According to that same Google study referenced above, 74% of users visiting a mobile-friendly site said they were “more likely to return to that site in the future” and 67% of users said “when they visit a mobile-friendly site, they’re more likely to buy a site’s product or service.”
Additionally, if you have a site that isn’t mobile-friendly, you could be sending traffic away from your business and into the waiting arms of your competitors.
To quote Google again:
- 61% of users said that if they didn’t find what they were looking for right away on a mobile site, they’d quickly move on to another site
- 79% of people who don’t like what they find on one site will go back and search for another site
- 50% of people said that even if they like a business, they will use them less often if the website isn’t mobile-friendly
Google lays down the law
Knowing how deeply frustrating these static sites can be for mobile users, Google has begun penalizing websites that don’t meet its mobile-friendly standards. The search giant announced this change last year, and as of April 21, 2015 is offering priority to mobile-friendly websites when users search on a mobile device.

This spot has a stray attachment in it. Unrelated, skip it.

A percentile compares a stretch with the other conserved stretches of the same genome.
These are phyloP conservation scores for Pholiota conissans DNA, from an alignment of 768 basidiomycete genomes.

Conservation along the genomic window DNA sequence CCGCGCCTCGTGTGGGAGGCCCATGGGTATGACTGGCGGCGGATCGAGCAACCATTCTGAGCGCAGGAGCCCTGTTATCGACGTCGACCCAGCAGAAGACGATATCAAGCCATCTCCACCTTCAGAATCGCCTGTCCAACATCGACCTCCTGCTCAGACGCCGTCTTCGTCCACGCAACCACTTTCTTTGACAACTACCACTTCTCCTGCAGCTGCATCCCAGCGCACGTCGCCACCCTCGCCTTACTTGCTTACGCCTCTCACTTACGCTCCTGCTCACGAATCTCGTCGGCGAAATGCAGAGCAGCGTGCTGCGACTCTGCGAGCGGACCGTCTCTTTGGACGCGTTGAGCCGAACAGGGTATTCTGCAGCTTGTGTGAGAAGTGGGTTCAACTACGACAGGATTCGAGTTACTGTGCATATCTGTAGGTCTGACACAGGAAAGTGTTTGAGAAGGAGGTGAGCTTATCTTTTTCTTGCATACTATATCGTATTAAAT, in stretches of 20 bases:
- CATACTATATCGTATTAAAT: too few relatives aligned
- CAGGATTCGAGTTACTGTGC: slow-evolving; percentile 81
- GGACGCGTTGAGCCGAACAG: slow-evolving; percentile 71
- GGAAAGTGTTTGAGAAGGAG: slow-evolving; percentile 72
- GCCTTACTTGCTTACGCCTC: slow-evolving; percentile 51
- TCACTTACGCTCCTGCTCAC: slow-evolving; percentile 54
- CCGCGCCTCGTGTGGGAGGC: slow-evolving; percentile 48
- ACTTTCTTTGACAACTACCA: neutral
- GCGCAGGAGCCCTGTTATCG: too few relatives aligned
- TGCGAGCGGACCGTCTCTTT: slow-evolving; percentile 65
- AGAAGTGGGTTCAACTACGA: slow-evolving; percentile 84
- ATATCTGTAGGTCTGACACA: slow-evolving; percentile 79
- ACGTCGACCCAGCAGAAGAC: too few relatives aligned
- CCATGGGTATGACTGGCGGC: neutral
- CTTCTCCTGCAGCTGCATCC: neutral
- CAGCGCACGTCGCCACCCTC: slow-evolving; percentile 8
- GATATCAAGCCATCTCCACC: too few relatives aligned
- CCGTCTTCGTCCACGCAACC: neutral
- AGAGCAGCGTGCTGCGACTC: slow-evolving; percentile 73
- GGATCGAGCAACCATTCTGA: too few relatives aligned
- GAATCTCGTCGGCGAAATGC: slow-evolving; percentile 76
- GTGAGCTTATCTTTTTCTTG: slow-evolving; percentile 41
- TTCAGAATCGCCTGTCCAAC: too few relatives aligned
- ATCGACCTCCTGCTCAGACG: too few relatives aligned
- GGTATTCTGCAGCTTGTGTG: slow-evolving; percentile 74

“A lot of small businesses are going to be really surprised that the number of visitors to their websites has dropped significantly. This is going to affect millions of sites on the web,” Itai Sadan, CEO of website building company Duda, told Business Insider.
Is your current site mobile-friendly? If it wasn’t built (or redesigned) in the past five years or so, I’m guessing not. You can use this tool to find out for certain.
In this new reality, here’s how a mobile-friendly site will appear in Google’s search results:
That Mobile-friendly label lets mobile searchers know they will receive a good experience when they load the page, and it also means the page will appear higher in search results.
If you’re a business owner trying to drive traffic to your product, this matters quite a bit.
According to an Advanced Web Ranking study, 71.33% of searchers click a link from the first page of Google’s search results, whereas only 5.59% click links on pages two and three.
Additionally, “the first 5 results account for 67.60% of all the clicks and the results from 6 to 10 account for only 3.73%.” That’s a HUGE gap. You want, nay, you need to be among the top results.
How we can help
When you choose the Kestrel Co, you’re guaranteed not only a beautiful, hand-crafted website, but also one that is built from the ground up using responsive web design priciples. No tiny text, no pinching or panning. Everything just works. Desktop, tablet, mobile and beyond.
For your customers, this means a better experience across all devices. For your business, this means happier customers, better search position, more clicks and more revenue.
Coupled with the SEM strategies Warren mentioned last week and the fresh content on the blog Ryan goaded you into starting, you’ll be at the top of Google’s search results in no time. Your customers will thank you, and you can feel better knowing that there’s one less frustrating static site floating around the internet.